taking AREDS supplements to take a multivitamin, but it is important to not
expose oneself to possible vitamin toxicity. Toxic does are estimated as
follows: 7.5 mg/kg of vitamin A in one dose or 1.2 mg/kg daily; 2 g per day of
vitamin C; >1,500 IU of vitamin E per day; 100 mg of zinc; 15 mg of copper.
(Copper is used to prevent copper deficiency anemia, which is caused by high
* Are there any other viable "herbal treatments"?
There are several herbal antioxidants that have potential in
the treatment of AMD but it is important to note that none of them have
been conclusively scientifically proven in humans at this time.That
being said he most likely candidates include anthocyanins, ginkgo biloba, grape
seed extract, resveratrol and catechins.
Anthocyanins are flavonoids occurring in plants with
antioxidative properties. They are abundant in foods such as bilberries,
currants, raspberries, blueberries, cherries, eggplants and red grapes.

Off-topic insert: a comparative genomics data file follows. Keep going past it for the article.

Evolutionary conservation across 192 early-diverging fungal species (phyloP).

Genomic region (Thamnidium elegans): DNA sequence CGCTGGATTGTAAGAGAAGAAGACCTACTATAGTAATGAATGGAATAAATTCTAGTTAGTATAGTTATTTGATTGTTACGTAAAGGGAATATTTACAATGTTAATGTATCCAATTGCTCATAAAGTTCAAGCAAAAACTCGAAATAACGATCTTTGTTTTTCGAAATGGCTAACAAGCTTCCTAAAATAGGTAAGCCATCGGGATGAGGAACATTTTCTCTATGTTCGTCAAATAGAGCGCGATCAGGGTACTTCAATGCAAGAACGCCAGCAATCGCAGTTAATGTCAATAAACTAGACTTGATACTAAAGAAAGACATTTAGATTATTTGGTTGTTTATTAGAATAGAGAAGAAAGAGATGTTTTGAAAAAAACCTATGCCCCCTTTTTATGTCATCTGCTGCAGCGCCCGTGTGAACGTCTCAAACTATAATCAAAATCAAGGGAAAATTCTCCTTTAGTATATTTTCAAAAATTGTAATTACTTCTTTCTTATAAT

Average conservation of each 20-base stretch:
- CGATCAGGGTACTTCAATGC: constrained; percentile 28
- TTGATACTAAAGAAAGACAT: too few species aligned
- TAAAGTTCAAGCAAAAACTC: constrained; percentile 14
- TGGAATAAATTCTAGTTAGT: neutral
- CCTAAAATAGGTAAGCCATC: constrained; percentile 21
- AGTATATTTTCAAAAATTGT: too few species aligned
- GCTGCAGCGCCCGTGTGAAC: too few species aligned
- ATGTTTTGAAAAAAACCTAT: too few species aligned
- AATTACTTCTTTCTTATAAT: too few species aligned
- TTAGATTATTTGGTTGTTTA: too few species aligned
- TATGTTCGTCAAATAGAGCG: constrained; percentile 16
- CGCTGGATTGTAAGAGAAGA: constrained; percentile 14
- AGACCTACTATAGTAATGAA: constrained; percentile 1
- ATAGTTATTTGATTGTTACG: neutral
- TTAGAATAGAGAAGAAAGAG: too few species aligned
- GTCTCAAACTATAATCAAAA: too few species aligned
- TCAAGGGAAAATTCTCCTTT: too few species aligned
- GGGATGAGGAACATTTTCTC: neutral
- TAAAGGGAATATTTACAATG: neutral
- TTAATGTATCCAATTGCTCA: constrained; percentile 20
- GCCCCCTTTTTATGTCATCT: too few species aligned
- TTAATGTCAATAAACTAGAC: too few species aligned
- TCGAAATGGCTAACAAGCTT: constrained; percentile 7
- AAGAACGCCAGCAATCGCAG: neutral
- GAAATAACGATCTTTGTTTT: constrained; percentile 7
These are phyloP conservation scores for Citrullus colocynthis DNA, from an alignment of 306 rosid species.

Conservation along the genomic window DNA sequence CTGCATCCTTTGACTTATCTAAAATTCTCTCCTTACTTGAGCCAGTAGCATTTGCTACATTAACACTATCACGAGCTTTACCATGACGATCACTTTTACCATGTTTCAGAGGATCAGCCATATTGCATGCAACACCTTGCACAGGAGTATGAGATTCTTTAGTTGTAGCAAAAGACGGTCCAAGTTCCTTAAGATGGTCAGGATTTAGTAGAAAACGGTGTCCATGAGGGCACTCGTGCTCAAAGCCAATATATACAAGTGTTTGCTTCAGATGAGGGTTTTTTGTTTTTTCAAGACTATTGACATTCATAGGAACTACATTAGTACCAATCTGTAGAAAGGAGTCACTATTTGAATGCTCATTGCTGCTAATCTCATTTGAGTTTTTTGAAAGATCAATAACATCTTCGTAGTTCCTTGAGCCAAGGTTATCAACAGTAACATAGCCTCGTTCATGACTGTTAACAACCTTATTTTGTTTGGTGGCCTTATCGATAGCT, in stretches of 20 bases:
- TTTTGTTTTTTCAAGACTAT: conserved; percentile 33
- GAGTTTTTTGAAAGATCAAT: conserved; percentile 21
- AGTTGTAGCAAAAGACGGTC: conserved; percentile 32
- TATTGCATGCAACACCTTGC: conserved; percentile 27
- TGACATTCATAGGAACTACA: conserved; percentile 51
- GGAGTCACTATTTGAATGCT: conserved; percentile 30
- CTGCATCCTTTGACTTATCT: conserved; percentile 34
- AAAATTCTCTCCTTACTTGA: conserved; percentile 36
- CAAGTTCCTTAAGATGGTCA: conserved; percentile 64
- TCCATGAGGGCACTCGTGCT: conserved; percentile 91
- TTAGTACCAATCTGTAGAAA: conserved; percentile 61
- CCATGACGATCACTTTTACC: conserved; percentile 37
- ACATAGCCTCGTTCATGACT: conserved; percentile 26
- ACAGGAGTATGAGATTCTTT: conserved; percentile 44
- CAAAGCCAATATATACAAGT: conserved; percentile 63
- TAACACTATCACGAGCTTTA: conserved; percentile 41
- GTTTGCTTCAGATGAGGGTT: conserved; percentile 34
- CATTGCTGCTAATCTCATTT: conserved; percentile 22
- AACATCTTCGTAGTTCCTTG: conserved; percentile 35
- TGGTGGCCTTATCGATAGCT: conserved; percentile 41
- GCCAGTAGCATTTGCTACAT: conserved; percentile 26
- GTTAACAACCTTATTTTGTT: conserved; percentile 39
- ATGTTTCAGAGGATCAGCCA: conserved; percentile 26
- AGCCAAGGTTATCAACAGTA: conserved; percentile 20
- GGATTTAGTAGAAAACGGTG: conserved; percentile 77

Bilberry extract in particular has become a popular herbal supplement,
particularly marketed as an antioxidant for cataracts and AMD.
Leaf extracts from the ginkgo biloba tree have long been
sold as herbal supplements and retinal protective and anti-oxidative properties
have been demonstrated.
Grape seeds contain flavonoids and the extract has potential
in preventing wet AMD. Resveratrol is a polyphenol found in grape skin,
Japanese knotweed and red wine. It has been shown to have protective
antioxidant effects on human retinal cells.
Green tea is marketed for antioxidant properties and
benefits in many disease states. Tea leaves contain catechins, which are a type
of flavonoid and may prove useful in AMD.
Treatment of Wet AMD
Fortunately the treatment of the wet form of AMD has
improved significantly over the last decade.Current common treatments include anti-vascular endothelial
growth factor (anti-VEGF) agents and/or steroids delivered inside the eye.Anti-VEGF agents stop the growth of new
abnormal blood vessels that attack the macula.Steroids quiet inflammation associated with wet AMD.Photodynamic therapy (PDT) may also be